LOS ANGELES — A Filipina student’s routine medical exam at the University of Southern California’s Student Health Center has become a major scandal centered around the school’s gynecologist, Dr. George Tyndall.
Her visit resulted in race-based sexual innuendos — inappropriate touching, and now a series of lawsuit and investigations.
“Dr. Tyndall asked Daniella about her race she responded that she was Filipina. She remembers that Tyndall’s office was messy and that there were framed pictures of Tyndall’s wife who was also Filipina,” said Atty. Gloria Allred. “He related her to his wife by saying Filipinas are the smartest, most giving and gentle people. He told her Filipinas are good in bed. Then without a glove, Dr. Tyndall put his two fingers in her vagina and felt around.”
“He has been the root of distrust and discomfort that we now face. The last thing I’ve ever imagined was to distrust a part of my own university,” said USC student Daniella Mozahab.
Last month, the 21-year-old graduate student was among the first to step forward publicly claiming that Tyndall acted inappropriately when doing gynecological exams.
“I spoke out because I knew that I was supported by those that I am around, I recognize how difficult it is to speak up because of fear of being in the public eye, possible backlash from the university,” Mozahab said.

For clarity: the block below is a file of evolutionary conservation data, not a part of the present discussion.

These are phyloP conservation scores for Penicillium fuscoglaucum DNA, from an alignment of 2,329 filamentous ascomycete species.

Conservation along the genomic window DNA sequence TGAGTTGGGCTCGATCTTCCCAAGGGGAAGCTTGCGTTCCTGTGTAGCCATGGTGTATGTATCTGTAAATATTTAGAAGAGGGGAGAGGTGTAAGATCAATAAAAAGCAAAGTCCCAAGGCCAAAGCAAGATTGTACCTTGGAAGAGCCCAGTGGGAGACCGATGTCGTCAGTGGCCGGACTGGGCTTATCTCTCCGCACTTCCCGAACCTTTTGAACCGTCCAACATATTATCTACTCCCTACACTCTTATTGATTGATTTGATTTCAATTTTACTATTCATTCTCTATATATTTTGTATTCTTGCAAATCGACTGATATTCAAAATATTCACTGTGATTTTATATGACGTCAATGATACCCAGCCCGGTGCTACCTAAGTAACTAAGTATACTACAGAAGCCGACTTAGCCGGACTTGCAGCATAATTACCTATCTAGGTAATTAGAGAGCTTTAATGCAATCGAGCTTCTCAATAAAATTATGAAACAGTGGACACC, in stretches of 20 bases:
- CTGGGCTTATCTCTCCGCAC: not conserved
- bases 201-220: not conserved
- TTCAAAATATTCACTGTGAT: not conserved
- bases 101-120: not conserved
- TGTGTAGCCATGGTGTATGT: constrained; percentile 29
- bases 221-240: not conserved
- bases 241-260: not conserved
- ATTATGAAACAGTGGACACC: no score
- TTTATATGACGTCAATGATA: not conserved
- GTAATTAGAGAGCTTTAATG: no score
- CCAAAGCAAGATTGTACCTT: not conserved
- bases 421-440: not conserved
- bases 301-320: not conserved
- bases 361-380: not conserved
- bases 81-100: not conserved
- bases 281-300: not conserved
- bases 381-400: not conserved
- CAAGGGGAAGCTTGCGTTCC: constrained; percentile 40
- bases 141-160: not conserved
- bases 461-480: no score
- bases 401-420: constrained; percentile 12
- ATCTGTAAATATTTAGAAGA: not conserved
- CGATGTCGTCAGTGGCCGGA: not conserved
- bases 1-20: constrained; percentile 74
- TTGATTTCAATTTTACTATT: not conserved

Since Mohazab came out, nearly two dozen more women have joined her lawsuit, filed by high power celebrity lawyer Gloria Allred.
The amended suit was filed Wednesday morning — and while most of the victims remain anonymous, many of the stories are similar.
With complaints stretching as far back to 1990, Tyndall has been accused of improperly photographing and touching women’s genitals, and making crude remarks.
The lawsuit claims that USC did nothing about the allegations, and allowed Tyndall to continue working until 2016, when Tyndall quietly resigned with a financial payout, after a nurse was reportedly upset with the university’s failure to address the issue.
USC never informed the state’s medical board, nor students of the investigation and resignation.
Tyndall has denied any wrongdoings, saying while his examinations were thorough, they were always appropriate.
The fallout has led to USC’s President C.L. Max Nikias resigning last month.
The Department of Education has launched its own investigation this week.
Over 300 people have since complained about Tyndall, and more have also contacted lawyers.
While more victims are expected to file lawsuits, Mohazab sees some of positive steps taken, and will continue to fight.
“It takes a lot of grit and a lot of support, which I’m lucky to have from friends and family, to get through this, and I’m lucky to have other victims speak out.”
As the legal process takes its place, she’s expected to return to school in August, and with the extra support she feels more empowered to resume her studies.
As the number of plaintiffs continue to grow, the Los Angeles Police Department is continuing their criminal investigation, and is expected to file criminal charges soon.